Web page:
1. IMAGE = NARRATIVEThey say that a picture can be a thousand words, but that won’t do you any good if they are not controlled words, words that describe your idea clearly to the viewer. When it comes to presenting ideas, one of the most important things is trying to balance between fragmenting and integrating ideas. When it comes to integrating ideas, nothing is more annoying than a failed format, and nothing is more pleasant and informative than a successful one. The way we arrange photos, drawings and pictures, often referring to the same exact element, will determine how receptive the viewer is of our project. In the case of the Architecture School Admissions, it will make the difference between an M.Arch. applicant, and an M.Arch. Candidate.2. PROCESS = ESSENCE

If I were to grade the level of importance of individual elements or ideas that come together to compose a portfolio, I would say that “Process” is by far at the top. The reason for this is that as architects we live and die by the processes that we use when working on our projects. It makes sense therefore, that the process of creating a project is actually more important (when putting together a portfolio) than the product itself.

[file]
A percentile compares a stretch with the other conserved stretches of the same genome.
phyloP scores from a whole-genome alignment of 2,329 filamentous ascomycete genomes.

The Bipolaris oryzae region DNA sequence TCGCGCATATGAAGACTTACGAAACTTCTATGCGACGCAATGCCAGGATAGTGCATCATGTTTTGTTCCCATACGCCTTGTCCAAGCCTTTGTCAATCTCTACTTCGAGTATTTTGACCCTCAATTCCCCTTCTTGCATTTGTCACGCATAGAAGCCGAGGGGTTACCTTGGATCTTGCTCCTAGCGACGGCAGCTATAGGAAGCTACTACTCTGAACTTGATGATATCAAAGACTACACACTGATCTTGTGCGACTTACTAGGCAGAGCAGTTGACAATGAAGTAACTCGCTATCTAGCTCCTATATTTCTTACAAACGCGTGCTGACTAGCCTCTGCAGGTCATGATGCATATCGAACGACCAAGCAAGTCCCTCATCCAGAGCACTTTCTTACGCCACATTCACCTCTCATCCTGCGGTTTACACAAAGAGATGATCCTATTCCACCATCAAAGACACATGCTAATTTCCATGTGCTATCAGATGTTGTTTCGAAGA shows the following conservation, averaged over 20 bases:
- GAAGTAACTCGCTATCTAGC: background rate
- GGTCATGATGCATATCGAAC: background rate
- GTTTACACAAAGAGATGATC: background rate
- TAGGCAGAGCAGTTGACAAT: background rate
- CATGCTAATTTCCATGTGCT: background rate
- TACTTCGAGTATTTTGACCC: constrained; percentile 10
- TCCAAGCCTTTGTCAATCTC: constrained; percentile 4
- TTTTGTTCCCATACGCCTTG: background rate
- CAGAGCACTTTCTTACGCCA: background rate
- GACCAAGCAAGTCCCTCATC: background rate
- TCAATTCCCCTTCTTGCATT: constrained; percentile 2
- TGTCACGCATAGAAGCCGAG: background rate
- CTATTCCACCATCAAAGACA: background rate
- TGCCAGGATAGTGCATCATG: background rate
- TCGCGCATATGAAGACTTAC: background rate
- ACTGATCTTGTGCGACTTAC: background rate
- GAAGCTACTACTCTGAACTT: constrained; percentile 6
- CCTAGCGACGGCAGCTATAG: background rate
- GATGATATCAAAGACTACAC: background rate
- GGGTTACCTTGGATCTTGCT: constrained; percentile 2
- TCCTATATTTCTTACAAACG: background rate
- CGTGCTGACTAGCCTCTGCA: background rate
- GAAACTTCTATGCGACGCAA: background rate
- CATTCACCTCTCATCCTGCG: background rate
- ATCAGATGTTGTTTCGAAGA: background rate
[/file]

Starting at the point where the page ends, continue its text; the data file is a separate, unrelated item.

Effective diagramming of ideas and processes can make the difference between an architect and just an aspiring architect. The ability to communicate ideas quickly with a swing of a pencil will be essential throughout your career, from team-meetings at the firms you will work, to meetings with clients or contractors. Diagramming is particularly significant when putting together a portfolio as well, because (simply put) no one will read your text. The admissions committee members will take a quick look at some of your pages, and if they do not grasp their attention immediately, you and your lofty dreams are toast (very very dry). A great diagram captures the essence of your ideas and designs, and presents it in a way that captivates and often inspires the viewer. Mastering the art of diagramming is essential and if you don’t do it, someone else will.


Just like a city’s character can be defined by the organization of it’s urban blocks (see difference between NY and Paris for example), a portfolio can be defined by the organization of images on its pages. I am not suggesting that a square format or a grid format will define you as X versus someone else who will be defined as Y or Z by their use of linear or free-flowing formats. What I am saying is that the format will create a rhythm, a type of presentation, and will have some rules that may/ may not be appropriate for some projects or some target audiences. It is a very important factor to consider and try to determine early on.